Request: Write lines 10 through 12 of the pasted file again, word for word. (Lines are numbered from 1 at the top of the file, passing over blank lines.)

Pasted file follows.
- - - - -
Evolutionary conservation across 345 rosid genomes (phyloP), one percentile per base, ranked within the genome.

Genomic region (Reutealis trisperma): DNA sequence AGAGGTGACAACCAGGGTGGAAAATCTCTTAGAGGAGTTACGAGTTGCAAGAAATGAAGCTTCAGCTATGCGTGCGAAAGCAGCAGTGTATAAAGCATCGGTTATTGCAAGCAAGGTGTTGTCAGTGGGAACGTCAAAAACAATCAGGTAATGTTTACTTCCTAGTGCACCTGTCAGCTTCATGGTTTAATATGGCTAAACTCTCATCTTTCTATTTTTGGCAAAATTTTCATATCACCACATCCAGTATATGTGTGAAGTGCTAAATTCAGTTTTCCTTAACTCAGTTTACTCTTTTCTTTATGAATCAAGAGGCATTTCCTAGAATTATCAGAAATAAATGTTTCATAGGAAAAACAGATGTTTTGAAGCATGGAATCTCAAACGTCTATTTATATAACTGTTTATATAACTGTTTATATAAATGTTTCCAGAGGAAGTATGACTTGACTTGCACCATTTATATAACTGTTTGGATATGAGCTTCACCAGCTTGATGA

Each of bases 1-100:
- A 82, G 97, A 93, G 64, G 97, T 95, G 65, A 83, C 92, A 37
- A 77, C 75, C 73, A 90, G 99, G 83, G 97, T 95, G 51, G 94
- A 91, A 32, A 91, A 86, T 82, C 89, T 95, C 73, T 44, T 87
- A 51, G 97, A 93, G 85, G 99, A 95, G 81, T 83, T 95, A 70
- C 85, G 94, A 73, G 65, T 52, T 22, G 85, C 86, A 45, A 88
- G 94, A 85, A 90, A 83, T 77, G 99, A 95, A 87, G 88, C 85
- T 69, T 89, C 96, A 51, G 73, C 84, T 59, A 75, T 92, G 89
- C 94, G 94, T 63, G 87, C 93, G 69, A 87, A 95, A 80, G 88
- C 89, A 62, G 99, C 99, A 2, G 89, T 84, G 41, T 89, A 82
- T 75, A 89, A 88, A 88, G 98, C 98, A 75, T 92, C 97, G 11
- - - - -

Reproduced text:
- T 69, T 89, C 96, A 51, G 73, C 84, T 59, A 75, T 92, G 89
- C 94, G 94, T 63, G 87, C 93, G 69, A 87, A 95, A 80, G 88
- C 89, A 62, G 99, C 99, A 2, G 89, T 84, G 41, T 89, A 82